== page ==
Tuesday, December 30, 2014

Sweet Fern

Comptonia peregrina

For the last few years I have conducted seminars on groundcovers and discussed Sweet Fern, Comptonia peregrina. Most gardeners are not aware of this small shrub. Propagation issues have kept it from widespread introduction to the retail nursery trade. This problem has been generally resolved (http://www.amerinursery.com/article-8091.aspx) so availability should multiply.

I discuss this boreal groundcover with others who thrive in poor infertile or rocky soils; Bearberry, (Arctostaphylos Ursa-uvi) , Lowbush Blueberry (Vaccinium angustifolia), Northern Bush Honeysuckle, (Diervilla lonicera) and Common juniper (Juniperus communis). Sweet Fern is a pioneer plant spreading into disturbed soil, it can fix nitrogen and is salt tolerant. Some say it can be invasive.

Found in dry pine or oak woodlands in shallow soils over bedrock. The dominant shrub layer species are Lowbush Blueberries and Northern Bush Honeysuckle with larger Juneberries, Hazelnut, Prairie Willow and Staghorn or Smooth Sumac. The canopy is made of Red and White pine or Red Maple, Pin and Red Oak. The sub-canopy can be comprised of Mountain Maple, Mountain-ash, Quaking Aspen and Paper Birch.

How can Sweet Fern be used in landscapes? Mixed with any of the aforementioned groundcovers Sweet Fern can be used in many tough growing locations.  Edges of roadways, sidewalks and drives where salt is sprayed throughout winter, Sweet Fern can be utilized with Bearberry providing varying height. As a turf replacement in any dry growing conditions. Sweet Fern foliage is fragrant adding scent to any area. Wild Rose grows with Sweet Fern in the wild. Shrub roses such as Nearly Wild would add color. Native to rocky environments Sweet Fern could be used surrounding rock clusters.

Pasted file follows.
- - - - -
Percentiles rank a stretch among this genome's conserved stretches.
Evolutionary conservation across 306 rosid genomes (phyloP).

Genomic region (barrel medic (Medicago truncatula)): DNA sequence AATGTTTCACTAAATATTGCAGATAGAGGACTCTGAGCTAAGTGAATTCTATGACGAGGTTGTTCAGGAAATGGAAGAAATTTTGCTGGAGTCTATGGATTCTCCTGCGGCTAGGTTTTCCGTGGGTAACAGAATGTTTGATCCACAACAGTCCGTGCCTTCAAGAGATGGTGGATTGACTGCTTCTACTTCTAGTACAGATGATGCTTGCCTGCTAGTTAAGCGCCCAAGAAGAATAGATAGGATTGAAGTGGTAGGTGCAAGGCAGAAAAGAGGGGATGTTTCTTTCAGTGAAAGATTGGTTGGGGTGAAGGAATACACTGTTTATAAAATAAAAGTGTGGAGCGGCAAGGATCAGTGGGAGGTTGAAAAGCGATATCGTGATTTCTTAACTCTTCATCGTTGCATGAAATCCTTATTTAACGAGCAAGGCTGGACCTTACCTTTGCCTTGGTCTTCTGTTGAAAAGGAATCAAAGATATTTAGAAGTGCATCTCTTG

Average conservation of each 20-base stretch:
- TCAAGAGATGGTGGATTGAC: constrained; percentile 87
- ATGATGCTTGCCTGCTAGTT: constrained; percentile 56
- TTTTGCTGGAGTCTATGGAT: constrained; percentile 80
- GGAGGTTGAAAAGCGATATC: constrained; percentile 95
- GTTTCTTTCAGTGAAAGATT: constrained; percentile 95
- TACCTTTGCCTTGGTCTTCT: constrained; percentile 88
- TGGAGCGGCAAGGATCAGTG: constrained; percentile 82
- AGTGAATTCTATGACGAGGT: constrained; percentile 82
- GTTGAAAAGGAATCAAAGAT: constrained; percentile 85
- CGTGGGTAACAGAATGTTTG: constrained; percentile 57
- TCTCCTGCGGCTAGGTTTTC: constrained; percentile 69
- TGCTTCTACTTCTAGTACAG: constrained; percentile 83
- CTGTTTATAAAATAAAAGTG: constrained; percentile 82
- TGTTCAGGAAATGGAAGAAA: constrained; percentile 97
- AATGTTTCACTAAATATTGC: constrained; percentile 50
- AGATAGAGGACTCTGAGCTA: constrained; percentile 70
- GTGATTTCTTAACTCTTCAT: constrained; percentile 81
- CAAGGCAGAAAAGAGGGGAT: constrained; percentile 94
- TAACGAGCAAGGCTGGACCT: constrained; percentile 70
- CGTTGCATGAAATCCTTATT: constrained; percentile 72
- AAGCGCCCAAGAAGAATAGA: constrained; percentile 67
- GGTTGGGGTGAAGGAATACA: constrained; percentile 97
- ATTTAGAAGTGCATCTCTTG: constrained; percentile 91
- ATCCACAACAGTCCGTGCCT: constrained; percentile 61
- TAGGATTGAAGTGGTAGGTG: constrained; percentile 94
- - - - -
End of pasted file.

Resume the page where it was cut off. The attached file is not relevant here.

Seek out Sweet Fern, I hope knowing something of its native ecology can help you find opportunities for this shrub in your landscape.

Tuesday, December 9, 2014

Little Joes

Two species of tall, pink-flowered Eupatorum, Joe pye weed, grow in my area maculatum and purpurea. Spotted Joe pye weed, maculatum has flat topped flower clusters at five feet tall. Sweet Joe pye weed, purpurea has dome shaped clusters at seven feet tall. Commonly called Eupatorum in the nursery trade they are now classified as Eutrochium. 

Joe pye weed is an integral component of the modern perennial garden. I have grown this autumn flowering perennial in many gardens where it adds height and attracts many insects, especially butterflies. These upright growers provide strong structure, emerge late, they quickly grow in a continental climate. 

A mass of Little Joe
I have also added two little Joe pye weeds, Little Joe and Baby Joe.  Little Joe, Eutrochium dubium grows in similar conditions to the large species, moist fertile soils, it reaches a mature height of four feet.  E. dubium is commonly called Coastal Plain or Eastern Eutrochium, Baby Joe is another selection of dubium growing to 2-3 feet.

Best in a consistently moist site, the leaves will curl and scorch if too dry. The plants are deer and rabbit resistant. Eutrochiums tolerate alkaline to acidic soils in full sun to partial shade. Do not cut back plants in the fall, they provide excellent winter interest and forage for many birds.
Both little "Joes" are licensed, propagation is prohibited without permission.

A mass in fall color

A young Joe among Siberian Iris
Baby Joe

White flowered species now make up the genus Eupatorium. This spring I plan to purchase a couple selections of Eupatorium fortunei, they also have deep pink flower clusters. "Pink Frost' has variegated foliage. 'Pink Elegance' and 'Fine Line' are all bushy and roughly three feet tall.